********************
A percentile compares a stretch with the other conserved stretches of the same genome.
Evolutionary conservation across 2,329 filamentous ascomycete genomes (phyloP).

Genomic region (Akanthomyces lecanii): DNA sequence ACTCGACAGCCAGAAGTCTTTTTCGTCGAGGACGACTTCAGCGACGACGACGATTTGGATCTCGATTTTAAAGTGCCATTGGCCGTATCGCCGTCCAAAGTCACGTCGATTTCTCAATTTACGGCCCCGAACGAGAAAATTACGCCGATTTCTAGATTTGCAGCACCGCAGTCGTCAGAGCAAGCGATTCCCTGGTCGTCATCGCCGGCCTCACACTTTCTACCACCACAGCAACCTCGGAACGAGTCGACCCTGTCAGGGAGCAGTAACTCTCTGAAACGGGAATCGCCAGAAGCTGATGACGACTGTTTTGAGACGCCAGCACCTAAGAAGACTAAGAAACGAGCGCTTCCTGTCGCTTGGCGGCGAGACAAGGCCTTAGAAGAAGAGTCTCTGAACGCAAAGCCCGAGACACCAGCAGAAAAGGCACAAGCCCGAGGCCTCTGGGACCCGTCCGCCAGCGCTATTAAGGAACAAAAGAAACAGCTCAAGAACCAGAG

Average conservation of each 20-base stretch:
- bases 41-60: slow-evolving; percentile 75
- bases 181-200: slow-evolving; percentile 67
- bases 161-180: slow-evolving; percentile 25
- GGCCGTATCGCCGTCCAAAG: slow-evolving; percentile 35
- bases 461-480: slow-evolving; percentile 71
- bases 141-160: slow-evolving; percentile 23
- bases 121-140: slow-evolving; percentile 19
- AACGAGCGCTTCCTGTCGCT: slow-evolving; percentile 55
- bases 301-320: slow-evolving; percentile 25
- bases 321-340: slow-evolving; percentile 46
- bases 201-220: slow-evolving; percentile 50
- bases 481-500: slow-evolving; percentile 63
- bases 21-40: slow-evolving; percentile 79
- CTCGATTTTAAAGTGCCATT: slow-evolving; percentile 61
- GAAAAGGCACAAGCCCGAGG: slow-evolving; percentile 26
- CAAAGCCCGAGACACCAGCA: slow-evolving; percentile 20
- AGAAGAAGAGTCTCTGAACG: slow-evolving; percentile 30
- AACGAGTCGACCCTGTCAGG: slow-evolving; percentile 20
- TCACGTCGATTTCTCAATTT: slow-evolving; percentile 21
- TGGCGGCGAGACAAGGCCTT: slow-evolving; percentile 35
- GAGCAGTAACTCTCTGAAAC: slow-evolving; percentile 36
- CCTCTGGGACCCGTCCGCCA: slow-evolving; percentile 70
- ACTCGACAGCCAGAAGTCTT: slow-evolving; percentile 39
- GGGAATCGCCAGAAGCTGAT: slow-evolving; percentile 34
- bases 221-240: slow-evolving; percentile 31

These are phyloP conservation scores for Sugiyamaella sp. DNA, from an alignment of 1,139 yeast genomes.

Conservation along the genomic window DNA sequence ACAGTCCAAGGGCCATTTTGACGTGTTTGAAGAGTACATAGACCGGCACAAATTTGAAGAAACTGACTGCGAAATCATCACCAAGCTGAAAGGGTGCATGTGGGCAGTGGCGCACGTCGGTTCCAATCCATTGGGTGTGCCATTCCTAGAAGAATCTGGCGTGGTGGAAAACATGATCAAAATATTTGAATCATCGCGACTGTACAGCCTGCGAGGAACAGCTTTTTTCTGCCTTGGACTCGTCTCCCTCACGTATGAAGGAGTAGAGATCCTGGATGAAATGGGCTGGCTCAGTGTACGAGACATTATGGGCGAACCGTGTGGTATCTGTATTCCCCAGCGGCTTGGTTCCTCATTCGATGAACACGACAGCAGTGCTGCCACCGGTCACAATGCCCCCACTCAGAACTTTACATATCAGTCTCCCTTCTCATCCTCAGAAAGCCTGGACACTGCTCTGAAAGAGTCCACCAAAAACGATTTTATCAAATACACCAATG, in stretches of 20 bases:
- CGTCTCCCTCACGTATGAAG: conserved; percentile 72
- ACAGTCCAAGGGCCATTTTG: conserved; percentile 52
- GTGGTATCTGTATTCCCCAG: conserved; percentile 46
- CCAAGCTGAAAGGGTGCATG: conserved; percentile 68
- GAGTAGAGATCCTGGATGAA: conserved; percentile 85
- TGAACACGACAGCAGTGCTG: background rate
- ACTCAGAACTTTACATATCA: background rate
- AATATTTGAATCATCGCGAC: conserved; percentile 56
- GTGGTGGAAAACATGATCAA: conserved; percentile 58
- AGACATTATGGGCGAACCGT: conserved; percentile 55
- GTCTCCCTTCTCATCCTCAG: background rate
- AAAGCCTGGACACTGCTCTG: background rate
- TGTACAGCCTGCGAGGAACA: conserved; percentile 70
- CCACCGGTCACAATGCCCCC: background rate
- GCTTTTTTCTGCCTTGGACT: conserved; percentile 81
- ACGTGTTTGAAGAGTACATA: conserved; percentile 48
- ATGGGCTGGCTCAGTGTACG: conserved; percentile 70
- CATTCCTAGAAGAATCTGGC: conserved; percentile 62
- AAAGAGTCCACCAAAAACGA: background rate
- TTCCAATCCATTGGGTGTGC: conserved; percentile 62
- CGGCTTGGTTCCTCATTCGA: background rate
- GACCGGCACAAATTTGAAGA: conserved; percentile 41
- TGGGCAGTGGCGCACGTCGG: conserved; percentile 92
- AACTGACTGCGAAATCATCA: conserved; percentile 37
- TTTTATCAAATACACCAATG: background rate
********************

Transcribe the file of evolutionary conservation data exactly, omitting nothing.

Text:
A percentile compares a stretch with the other conserved stretches of the same genome.
Evolutionary conservation across 2,329 filamentous ascomycete genomes (phyloP).

Genomic region (Akanthomyces lecanii): DNA sequence ACTCGACAGCCAGAAGTCTTTTTCGTCGAGGACGACTTCAGCGACGACGACGATTTGGATCTCGATTTTAAAGTGCCATTGGCCGTATCGCCGTCCAAAGTCACGTCGATTTCTCAATTTACGGCCCCGAACGAGAAAATTACGCCGATTTCTAGATTTGCAGCACCGCAGTCGTCAGAGCAAGCGATTCCCTGGTCGTCATCGCCGGCCTCACACTTTCTACCACCACAGCAACCTCGGAACGAGTCGACCCTGTCAGGGAGCAGTAACTCTCTGAAACGGGAATCGCCAGAAGCTGATGACGACTGTTTTGAGACGCCAGCACCTAAGAAGACTAAGAAACGAGCGCTTCCTGTCGCTTGGCGGCGAGACAAGGCCTTAGAAGAAGAGTCTCTGAACGCAAAGCCCGAGACACCAGCAGAAAAGGCACAAGCCCGAGGCCTCTGGGACCCGTCCGCCAGCGCTATTAAGGAACAAAAGAAACAGCTCAAGAACCAGAG

Average conservation of each 20-base stretch:
- bases 41-60: slow-evolving; percentile 75
- bases 181-200: slow-evolving; percentile 67
- bases 161-180: slow-evolving; percentile 25
- GGCCGTATCGCCGTCCAAAG: slow-evolving; percentile 35
- bases 461-480: slow-evolving; percentile 71
- bases 141-160: slow-evolving; percentile 23
- bases 121-140: slow-evolving; percentile 19
- AACGAGCGCTTCCTGTCGCT: slow-evolving; percentile 55
- bases 301-320: slow-evolving; percentile 25
- bases 321-340: slow-evolving; percentile 46
- bases 201-220: slow-evolving; percentile 50
- bases 481-500: slow-evolving; percentile 63
- bases 21-40: slow-evolving; percentile 79
- CTCGATTTTAAAGTGCCATT: slow-evolving; percentile 61
- GAAAAGGCACAAGCCCGAGG: slow-evolving; percentile 26
- CAAAGCCCGAGACACCAGCA: slow-evolving; percentile 20
- AGAAGAAGAGTCTCTGAACG: slow-evolving; percentile 30
- AACGAGTCGACCCTGTCAGG: slow-evolving; percentile 20
- TCACGTCGATTTCTCAATTT: slow-evolving; percentile 21
- TGGCGGCGAGACAAGGCCTT: slow-evolving; percentile 35
- GAGCAGTAACTCTCTGAAAC: slow-evolving; percentile 36
- CCTCTGGGACCCGTCCGCCA: slow-evolving; percentile 70
- ACTCGACAGCCAGAAGTCTT: slow-evolving; percentile 39
- GGGAATCGCCAGAAGCTGAT: slow-evolving; percentile 34
- bases 221-240: slow-evolving; percentile 31

These are phyloP conservation scores for Sugiyamaella sp. DNA, from an alignment of 1,139 yeast genomes.

Conservation along the genomic window DNA sequence ACAGTCCAAGGGCCATTTTGACGTGTTTGAAGAGTACATAGACCGGCACAAATTTGAAGAAACTGACTGCGAAATCATCACCAAGCTGAAAGGGTGCATGTGGGCAGTGGCGCACGTCGGTTCCAATCCATTGGGTGTGCCATTCCTAGAAGAATCTGGCGTGGTGGAAAACATGATCAAAATATTTGAATCATCGCGACTGTACAGCCTGCGAGGAACAGCTTTTTTCTGCCTTGGACTCGTCTCCCTCACGTATGAAGGAGTAGAGATCCTGGATGAAATGGGCTGGCTCAGTGTACGAGACATTATGGGCGAACCGTGTGGTATCTGTATTCCCCAGCGGCTTGGTTCCTCATTCGATGAACACGACAGCAGTGCTGCCACCGGTCACAATGCCCCCACTCAGAACTTTACATATCAGTCTCCCTTCTCATCCTCAGAAAGCCTGGACACTGCTCTGAAAGAGTCCACCAAAAACGATTTTATCAAATACACCAATG, in stretches of 20 bases:
- CGTCTCCCTCACGTATGAAG: conserved; percentile 72
- ACAGTCCAAGGGCCATTTTG: conserved; percentile 52
- GTGGTATCTGTATTCCCCAG: conserved; percentile 46
- CCAAGCTGAAAGGGTGCATG: conserved; percentile 68
- GAGTAGAGATCCTGGATGAA: conserved; percentile 85
- TGAACACGACAGCAGTGCTG: background rate
- ACTCAGAACTTTACATATCA: background rate
- AATATTTGAATCATCGCGAC: conserved; percentile 56
- GTGGTGGAAAACATGATCAA: conserved; percentile 58
- AGACATTATGGGCGAACCGT: conserved; percentile 55
- GTCTCCCTTCTCATCCTCAG: background rate
- AAAGCCTGGACACTGCTCTG: background rate
- TGTACAGCCTGCGAGGAACA: conserved; percentile 70
- CCACCGGTCACAATGCCCCC: background rate
- GCTTTTTTCTGCCTTGGACT: conserved; percentile 81
- ACGTGTTTGAAGAGTACATA: conserved; percentile 48
- ATGGGCTGGCTCAGTGTACG: conserved; percentile 70
- CATTCCTAGAAGAATCTGGC: conserved; percentile 62
- AAAGAGTCCACCAAAAACGA: background rate
- TTCCAATCCATTGGGTGTGC: conserved; percentile 62
- CGGCTTGGTTCCTCATTCGA: background rate
- GACCGGCACAAATTTGAAGA: conserved; percentile 41
- TGGGCAGTGGCGCACGTCGG: conserved; percentile 92
- AACTGACTGCGAAATCATCA: conserved; percentile 37
- TTTTATCAAATACACCAATG: background rate